Routine blood pressure measurement can be used to detect hypertension as early as possible especially on obese children known to have higher risk for hypertension compared to children with normal body weight.14 A recommendation from the fourth report on the diagnosis, evaluation and treatment of high blood pressure in children and adolescents to perform lipid profile examination on every overweight and obese children with blood pressure on 90th percentile to assess the co morbidity. Dyslipidemia prevalence on obese children and its association with high blood pressure remain unknown.9 Therefore it is necessary to conduct an investigation about the association between blood pressure and lipid profile in obese children. Detection and control of these risk factors were the reasoning for preventing aterogenic process within the last two decades.

Studies on blood pressure and lipid profile in obese children are still limited, especially in South Sulawesi. Therefore, this study is conducted to evaluate lipid profile in obese children based on the blood pressure.

2. Material and Methods

This study was conducted in several private junior high school in Makassar, and was a cross sectional study to evaluate the lipid profile with blood pressure in obese children. Obese assessment and blood pressure measurement were done simultaneously with blood lipid examination.

Population was private junior high school student age 13-15 years in Makassar with middle to upper socioeconomic status according to criteria set by Department of Education Makassar found to have high probability of obese. Samples were collected using cluster random sampling method. Subject was junior high school student’s age 13-15 years who met the obese criteria such as BMI(body mass index) ≥P95 based on CDC chart 2000, and were willing to participate in the study (granted parental consent). This study was approved by the Ethics and Industry Research Committee of the hospital.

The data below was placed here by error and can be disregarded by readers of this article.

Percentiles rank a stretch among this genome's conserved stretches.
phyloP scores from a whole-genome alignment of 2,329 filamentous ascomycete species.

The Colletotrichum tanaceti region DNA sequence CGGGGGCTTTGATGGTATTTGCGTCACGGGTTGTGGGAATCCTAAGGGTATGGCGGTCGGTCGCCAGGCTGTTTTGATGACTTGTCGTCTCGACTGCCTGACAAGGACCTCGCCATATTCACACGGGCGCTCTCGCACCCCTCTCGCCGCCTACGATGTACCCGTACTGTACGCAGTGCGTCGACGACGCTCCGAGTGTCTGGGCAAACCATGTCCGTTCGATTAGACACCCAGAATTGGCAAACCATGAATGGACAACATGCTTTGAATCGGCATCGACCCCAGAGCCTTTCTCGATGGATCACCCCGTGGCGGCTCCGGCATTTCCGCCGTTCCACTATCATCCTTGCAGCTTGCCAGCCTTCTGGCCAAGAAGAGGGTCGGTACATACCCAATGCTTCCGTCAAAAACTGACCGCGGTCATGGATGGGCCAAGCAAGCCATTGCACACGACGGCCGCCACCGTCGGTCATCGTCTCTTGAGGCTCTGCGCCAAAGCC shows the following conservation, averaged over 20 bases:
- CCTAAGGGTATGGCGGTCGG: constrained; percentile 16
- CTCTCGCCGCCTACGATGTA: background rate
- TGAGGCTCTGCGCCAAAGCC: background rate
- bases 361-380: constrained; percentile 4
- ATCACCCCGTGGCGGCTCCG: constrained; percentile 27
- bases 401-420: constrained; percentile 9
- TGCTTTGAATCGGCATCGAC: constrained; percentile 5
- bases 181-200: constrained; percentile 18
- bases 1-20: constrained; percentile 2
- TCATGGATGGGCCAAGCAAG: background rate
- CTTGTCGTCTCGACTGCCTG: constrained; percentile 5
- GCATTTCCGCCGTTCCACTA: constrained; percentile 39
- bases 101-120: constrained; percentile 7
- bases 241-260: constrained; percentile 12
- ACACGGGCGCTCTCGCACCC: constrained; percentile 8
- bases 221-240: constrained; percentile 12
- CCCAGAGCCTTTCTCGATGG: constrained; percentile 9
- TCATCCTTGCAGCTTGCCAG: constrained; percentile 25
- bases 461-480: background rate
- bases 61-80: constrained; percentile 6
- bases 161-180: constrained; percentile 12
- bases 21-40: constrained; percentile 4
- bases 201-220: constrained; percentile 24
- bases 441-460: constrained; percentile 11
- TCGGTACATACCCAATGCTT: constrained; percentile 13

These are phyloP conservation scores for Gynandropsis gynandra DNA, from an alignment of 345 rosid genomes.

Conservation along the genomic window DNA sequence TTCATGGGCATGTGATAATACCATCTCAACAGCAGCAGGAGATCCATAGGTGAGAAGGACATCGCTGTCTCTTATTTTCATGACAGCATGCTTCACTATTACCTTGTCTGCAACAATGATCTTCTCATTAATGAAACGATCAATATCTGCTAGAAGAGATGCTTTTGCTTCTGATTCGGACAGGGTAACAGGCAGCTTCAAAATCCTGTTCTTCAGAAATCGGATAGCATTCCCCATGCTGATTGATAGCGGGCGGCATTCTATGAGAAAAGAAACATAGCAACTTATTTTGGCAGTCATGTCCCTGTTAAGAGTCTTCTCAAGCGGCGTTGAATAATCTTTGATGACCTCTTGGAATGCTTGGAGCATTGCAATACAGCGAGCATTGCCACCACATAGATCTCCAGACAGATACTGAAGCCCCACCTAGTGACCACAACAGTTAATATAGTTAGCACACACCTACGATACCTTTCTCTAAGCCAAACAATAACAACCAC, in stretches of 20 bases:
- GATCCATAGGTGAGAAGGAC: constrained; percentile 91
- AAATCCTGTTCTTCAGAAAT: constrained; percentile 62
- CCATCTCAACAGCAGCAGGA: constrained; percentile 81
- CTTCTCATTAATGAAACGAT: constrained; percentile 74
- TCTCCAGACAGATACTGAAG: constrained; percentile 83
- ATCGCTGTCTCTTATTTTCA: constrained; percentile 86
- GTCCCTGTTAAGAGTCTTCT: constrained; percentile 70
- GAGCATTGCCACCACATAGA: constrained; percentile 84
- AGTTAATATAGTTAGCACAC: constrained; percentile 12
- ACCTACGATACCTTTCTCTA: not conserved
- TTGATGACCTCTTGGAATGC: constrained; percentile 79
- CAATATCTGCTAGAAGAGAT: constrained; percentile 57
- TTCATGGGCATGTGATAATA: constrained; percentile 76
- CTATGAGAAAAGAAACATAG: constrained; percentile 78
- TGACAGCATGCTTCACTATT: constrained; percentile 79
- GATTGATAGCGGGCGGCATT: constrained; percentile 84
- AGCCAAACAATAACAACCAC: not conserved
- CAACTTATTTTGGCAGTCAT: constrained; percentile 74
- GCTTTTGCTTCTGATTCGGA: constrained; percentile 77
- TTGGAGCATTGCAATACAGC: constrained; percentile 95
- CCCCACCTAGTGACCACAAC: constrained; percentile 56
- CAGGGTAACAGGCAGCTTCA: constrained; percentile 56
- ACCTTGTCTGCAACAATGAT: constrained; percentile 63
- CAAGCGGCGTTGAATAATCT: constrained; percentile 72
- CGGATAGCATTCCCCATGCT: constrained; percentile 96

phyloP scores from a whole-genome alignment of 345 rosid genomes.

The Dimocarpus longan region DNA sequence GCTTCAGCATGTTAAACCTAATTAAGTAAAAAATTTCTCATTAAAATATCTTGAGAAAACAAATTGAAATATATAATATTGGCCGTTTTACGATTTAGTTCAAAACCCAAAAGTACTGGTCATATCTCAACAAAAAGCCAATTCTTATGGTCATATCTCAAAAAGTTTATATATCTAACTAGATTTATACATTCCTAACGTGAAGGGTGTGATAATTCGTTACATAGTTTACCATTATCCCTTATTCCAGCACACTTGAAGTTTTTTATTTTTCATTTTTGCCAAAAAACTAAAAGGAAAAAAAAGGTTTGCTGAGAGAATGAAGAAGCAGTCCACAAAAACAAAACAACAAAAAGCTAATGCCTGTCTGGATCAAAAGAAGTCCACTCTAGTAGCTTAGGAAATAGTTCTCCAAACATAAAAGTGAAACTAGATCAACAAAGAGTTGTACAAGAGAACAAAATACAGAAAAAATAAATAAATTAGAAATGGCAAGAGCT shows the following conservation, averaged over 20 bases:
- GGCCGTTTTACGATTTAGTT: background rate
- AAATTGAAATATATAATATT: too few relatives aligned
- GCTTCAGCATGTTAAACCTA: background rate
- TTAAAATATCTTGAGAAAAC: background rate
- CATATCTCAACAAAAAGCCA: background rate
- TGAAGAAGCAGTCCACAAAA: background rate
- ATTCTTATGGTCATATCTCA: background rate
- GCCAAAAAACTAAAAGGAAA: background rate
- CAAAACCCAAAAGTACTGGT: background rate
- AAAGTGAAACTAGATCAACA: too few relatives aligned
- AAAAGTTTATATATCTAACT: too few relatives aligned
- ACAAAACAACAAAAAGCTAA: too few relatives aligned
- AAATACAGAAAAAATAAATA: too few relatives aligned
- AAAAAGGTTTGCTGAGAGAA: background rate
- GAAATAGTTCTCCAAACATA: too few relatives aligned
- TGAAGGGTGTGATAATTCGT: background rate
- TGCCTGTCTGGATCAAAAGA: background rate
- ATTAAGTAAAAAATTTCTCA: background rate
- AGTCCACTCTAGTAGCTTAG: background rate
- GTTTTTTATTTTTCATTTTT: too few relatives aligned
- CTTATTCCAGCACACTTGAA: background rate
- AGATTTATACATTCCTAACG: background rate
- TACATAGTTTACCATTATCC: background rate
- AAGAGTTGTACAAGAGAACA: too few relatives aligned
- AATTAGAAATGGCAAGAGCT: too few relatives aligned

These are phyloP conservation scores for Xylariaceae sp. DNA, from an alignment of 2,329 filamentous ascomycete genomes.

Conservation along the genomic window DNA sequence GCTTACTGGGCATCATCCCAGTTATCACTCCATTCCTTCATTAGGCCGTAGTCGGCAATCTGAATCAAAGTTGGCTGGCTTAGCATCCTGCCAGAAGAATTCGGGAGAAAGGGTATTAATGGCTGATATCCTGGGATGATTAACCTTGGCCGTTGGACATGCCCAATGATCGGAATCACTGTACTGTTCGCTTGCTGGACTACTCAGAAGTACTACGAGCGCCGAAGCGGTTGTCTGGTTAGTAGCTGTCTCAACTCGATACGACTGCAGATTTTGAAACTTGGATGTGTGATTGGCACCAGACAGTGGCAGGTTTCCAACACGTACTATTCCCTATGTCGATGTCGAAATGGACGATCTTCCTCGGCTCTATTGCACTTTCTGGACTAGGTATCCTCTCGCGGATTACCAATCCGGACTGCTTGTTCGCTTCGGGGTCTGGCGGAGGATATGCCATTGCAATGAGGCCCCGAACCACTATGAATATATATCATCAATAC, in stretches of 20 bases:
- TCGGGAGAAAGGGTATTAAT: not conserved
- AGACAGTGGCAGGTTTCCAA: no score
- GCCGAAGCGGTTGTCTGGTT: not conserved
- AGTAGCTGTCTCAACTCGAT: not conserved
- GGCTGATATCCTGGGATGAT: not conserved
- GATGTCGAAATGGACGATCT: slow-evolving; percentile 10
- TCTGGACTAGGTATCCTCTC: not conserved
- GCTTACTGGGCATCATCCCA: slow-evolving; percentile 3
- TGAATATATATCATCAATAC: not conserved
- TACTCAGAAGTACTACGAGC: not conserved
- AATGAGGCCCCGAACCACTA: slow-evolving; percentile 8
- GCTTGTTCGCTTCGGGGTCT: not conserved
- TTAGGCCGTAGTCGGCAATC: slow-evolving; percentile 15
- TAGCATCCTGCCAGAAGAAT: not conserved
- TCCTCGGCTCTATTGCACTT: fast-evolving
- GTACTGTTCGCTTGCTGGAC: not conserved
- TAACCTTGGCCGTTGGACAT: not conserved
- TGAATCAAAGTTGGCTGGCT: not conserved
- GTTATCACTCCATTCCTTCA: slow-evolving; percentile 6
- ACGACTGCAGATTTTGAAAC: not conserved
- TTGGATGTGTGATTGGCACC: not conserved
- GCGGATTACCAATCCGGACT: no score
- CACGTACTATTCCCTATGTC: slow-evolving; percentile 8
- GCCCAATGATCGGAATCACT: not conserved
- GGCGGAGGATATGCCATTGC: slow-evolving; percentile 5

Then blood pressure were measured and the results were grouped into two groups; obese group with blood pressure ≥P90 and blood pressure <P90. Sample size estimation was minimum 35 subjects each group.

All samples who met the inclusion criteria were recorded for their age, sex, weight, height, BMI and blood pressure. Body weight was measured with standing scale, which had been calibrated with 0.1 kg precision. Body height was measured using microtoise with 0.1 cm precision. Nutritional status was determined based on BMI calculation from Weight over Height square (kg/m2). Blood pressure measurement was performed using mercury ssphygmomanometer according to standard method by National High Blood Pressure Education Program Working Group on High Blood Pressure in Children and Adolescents years 2004. Data sample recording were continued with blood lipid examination, including total cholesterol, HDL, LDL, triglyceride, LDL-HDL ratio, and dyslipidemia frequency.

Data analyses were performed using Chi-square test to assess the association of abnormal lipid profile frequency and student t test to evaluate the association of lipid profile on blood pressure group. The analyses is not significant, when p>0.05, significant if p≤0.05, and very significant if p<0.01.

3. Results

Table 1. showed the characteristics of sample. Total of 80 obese junior high student were obtained, consist of 40 obese students with blood pressure ≥P90 and 40 obese students with blood pressure <P90. Of total sample, there were 56 students were male (70%) and 24 (30%) female.

Table 1. Study Characteristics.

No. Characteristics Total (n: 80)
1. Sex  
  Male : Female (%) 56 : 24 (70 : 30)
2. Age (years) 13.8
  Range 13.12 – 15.32
3. Degree of Obesity  
  Obesity: Superobese (%) 31 : 49 (38.8 : 61.3)
4. Body Weight (kg) 72.5 (11.25)
  Range 46.9 - 105
5. Body Height (m) 1.56 (7.49)
  Range 1.34 – 1.76
6. Body Mass Index (kg/m2) 29.48 (3.21)
  Range 25.1 – 40.5
7. Total Cholesterol (mg/dl) 189.94 (35.87)
  Range 112 – 297
8. Triglyceride (mg/dl) 127.44 (55.64)
  Range 49 – 312
9. HDL Cholesterol (mg/dl) 48.77 (9.68)
  Range 28 – 74
10. LDL Cholesterol (mg/dl) 118.54 (31.84)
  Range 53 – 203
11. LDL : HDL Ratio 2.53 (0.873)